The Venus of Orkney, a 4,500-year-old Neolithic sandstone figurine hailed as Scotland’s earliest depiction of a human face, has been a darling of British archaeology since it was excavated last year on the remote island of Westray. Now, the Venus, which earned a nomination at the recent British Archaeology Awards, will have to share the limelight archaeologists at the Links of Noltland site on Westray have uncovered a second remarkable Neolithic figurine, less than 100 feet from where the Venus was discovered.
Like the Venus, the recently excavated figurine is a tiny, delicate pendant-like figurine. Standing less than two inches high it lost its head sometime during the five millennia or so it spent underground the fired-clay figure is delicately carved and covered with geometric incisions probably fashioned with a sharp bone point. Whereas the Venuss carvings display attributes of a woman long hair, two round dots representing breasts the recent figurine bears no anatomical marker to suggest that it is male or female. The excavation team at Historic Scotland, however, believe the intricately carved rectangular panel on its front represents a females tunic.
It is difficult to know what these mysterious figurines meant to the ancient people who carved them. For all we know, said Peter Yeoman, Head of Cultural Resources for Historic Scotland, they could be childrens toys. The Orkney figurines, however, bear striking resemblance to other prehistoric figurines found all over Europe, especially of ample-hipped female figures the Paleolithic Venus of Hohle Fels and the Neolithic cult figures of Catalhoyuk in Turkey come to mind. Such figurines, said Yeoman, are typically recognised as images of deities and fertility objects.
Understood as deities or objects of ritual, the tiny pendants from Orkney hold implications that have archaeologists buzzing. The figurines, said Yeoman, start to allow us to consider the spiritual life of the Noltland families more than 4000 years ago, possibly with the earliest evidence we have of worship being channelled through physical representations of spirits or gods.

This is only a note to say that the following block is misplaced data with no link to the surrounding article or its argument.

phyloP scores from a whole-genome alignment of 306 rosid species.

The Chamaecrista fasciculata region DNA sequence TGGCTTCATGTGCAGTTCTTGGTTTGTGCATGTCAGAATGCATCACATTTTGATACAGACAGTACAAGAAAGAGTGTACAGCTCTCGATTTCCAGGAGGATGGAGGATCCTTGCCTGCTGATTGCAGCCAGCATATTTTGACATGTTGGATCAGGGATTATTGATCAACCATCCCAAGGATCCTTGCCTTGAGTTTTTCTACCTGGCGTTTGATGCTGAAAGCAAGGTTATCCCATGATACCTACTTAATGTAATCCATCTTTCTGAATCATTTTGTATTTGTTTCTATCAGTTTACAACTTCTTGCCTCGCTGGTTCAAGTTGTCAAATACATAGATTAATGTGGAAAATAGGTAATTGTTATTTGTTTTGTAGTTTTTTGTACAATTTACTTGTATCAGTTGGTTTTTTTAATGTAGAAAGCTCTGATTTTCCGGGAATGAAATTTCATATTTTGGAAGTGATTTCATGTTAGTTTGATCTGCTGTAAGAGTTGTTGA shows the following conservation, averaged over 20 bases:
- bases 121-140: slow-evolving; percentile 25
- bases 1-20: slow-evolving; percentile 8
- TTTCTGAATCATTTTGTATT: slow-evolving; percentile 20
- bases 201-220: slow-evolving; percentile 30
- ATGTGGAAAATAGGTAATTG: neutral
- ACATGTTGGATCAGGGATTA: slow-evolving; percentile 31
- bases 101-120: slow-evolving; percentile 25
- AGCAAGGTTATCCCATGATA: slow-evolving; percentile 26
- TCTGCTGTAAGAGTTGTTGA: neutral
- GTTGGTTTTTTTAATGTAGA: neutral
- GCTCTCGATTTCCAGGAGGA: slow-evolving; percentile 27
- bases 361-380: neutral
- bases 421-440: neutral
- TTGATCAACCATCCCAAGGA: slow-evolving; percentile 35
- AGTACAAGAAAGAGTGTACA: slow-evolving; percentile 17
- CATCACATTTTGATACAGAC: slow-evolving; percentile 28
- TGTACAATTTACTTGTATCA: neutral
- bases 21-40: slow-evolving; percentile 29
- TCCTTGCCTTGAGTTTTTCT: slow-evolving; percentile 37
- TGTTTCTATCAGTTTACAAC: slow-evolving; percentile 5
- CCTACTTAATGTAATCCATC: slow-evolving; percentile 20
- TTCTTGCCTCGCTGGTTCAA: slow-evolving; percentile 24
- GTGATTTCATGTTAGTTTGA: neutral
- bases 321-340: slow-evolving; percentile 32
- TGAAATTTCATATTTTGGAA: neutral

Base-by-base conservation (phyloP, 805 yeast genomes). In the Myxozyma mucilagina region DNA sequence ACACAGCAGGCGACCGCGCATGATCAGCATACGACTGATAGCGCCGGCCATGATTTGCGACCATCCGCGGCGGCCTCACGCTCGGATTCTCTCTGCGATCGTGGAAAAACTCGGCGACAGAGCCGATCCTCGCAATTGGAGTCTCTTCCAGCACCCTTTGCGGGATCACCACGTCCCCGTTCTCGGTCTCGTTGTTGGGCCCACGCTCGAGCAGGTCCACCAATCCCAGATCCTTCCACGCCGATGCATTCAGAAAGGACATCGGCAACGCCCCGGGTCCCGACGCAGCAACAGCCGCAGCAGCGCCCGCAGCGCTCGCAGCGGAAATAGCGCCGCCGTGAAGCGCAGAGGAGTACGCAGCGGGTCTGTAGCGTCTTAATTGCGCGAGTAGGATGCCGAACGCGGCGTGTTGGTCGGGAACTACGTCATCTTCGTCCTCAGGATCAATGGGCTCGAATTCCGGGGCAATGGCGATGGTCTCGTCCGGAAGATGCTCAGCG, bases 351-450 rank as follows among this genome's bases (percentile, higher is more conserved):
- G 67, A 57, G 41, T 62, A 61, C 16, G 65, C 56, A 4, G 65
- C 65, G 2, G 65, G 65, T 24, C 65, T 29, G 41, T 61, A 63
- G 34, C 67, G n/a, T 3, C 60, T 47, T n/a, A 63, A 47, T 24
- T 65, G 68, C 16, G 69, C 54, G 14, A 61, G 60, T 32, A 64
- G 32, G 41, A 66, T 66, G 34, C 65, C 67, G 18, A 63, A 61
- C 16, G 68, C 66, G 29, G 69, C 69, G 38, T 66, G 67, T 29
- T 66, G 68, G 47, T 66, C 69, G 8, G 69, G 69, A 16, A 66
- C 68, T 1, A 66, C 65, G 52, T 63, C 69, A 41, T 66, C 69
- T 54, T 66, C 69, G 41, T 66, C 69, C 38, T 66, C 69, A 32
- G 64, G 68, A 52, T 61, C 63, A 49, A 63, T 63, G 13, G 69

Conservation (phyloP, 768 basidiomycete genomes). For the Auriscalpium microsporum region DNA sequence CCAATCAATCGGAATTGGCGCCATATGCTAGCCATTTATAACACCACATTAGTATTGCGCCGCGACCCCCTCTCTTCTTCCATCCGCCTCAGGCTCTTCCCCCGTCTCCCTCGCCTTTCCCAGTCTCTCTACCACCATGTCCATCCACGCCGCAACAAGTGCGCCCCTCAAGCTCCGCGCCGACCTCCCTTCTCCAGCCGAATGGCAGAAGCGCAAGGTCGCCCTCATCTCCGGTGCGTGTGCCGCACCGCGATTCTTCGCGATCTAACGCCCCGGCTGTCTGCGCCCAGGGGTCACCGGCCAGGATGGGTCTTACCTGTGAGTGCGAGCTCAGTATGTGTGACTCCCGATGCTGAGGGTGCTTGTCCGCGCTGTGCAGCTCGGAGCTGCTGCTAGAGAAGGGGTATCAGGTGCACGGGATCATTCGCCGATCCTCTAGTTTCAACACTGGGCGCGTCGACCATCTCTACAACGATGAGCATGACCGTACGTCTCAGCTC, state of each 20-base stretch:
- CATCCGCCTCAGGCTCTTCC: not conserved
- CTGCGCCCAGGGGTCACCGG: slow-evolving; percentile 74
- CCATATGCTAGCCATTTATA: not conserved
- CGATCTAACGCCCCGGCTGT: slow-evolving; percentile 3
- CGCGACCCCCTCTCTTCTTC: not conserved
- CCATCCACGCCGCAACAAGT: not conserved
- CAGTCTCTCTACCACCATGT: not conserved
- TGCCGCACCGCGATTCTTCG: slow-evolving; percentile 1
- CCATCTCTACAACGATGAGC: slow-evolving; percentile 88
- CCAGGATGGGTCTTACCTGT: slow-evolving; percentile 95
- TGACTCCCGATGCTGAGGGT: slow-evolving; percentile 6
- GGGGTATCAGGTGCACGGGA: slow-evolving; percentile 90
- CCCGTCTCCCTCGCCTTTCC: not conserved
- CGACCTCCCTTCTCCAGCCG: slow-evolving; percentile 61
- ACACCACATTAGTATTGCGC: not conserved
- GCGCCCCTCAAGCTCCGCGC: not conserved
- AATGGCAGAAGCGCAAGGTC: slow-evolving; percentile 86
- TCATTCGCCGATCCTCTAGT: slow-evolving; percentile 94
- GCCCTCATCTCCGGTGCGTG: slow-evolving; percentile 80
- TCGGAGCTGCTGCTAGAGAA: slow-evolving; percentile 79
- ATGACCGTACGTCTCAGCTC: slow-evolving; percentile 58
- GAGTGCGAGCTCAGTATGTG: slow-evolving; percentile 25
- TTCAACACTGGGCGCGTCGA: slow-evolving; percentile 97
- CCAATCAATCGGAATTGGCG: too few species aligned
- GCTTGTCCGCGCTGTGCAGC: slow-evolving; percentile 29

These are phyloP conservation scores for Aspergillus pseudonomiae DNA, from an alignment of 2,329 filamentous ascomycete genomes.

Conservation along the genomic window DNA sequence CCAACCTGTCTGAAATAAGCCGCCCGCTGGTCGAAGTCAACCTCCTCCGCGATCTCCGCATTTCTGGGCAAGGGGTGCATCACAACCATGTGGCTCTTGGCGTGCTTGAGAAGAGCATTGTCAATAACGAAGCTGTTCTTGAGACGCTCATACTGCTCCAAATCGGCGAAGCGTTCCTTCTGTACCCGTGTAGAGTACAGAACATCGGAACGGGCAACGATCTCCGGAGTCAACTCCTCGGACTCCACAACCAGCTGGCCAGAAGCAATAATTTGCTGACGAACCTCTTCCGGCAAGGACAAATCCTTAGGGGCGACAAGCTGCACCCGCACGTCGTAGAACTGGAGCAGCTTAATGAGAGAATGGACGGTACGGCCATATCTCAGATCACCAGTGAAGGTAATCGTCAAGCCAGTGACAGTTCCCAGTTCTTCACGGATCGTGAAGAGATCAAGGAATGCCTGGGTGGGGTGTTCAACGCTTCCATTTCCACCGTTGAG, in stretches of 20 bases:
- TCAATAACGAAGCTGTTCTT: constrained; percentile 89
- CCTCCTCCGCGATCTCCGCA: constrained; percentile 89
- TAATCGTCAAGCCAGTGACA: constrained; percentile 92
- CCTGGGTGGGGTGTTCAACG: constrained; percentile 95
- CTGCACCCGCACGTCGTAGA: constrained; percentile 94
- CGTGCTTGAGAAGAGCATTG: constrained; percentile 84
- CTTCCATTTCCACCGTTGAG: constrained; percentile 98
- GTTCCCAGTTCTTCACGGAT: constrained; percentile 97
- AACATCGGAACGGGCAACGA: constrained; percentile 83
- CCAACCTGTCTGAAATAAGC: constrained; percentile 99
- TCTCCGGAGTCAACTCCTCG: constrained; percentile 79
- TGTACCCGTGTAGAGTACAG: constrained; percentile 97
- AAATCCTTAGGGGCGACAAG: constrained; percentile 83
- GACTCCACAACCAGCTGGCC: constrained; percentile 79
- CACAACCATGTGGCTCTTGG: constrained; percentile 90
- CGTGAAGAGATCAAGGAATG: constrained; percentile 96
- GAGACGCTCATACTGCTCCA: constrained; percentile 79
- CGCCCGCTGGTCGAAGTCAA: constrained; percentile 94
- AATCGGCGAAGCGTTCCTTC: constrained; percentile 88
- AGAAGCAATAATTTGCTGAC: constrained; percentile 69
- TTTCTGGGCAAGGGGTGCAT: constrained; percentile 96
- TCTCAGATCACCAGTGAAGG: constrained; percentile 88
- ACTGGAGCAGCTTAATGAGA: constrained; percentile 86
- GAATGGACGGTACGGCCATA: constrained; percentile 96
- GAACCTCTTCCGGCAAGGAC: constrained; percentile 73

Until the pendants on Orkney were brought to light, says Yeoman, it appeared that early inhabitants of Scotland had only worshipped deities at major monuments, such as Orkneys recently discovered Neolithic cathedral or the Ring of Brogdar. “[The figurines] suggest that perhaps they did not just represent their belief system on the grand scale, but also they had them in the home,” he said. To say the least, an exciting glimpse into the complexity of this obscure culture.
The archipelago of Orkney continues to be one of Scotlands richest archaeological areas. For local archaeologist Julie Gibson, the excavated pendants are further proof that Orkney is the best place in Scotland for encountering archaeology. From tiny objects to well-preserved Neolithic villages, temples, and grand ceremonial sites, this is the place to study the past in three dimensions.”
The areas most famous site may be the remarkably well-preserved Neolithic village ofSkara Brae, but look for Links of Noltland, which, in addition to the Venus and her clay companion, has yielded complex bone tool kits, stone beads and elaborately decorated stones, to gain prominence in Scottish archaeology.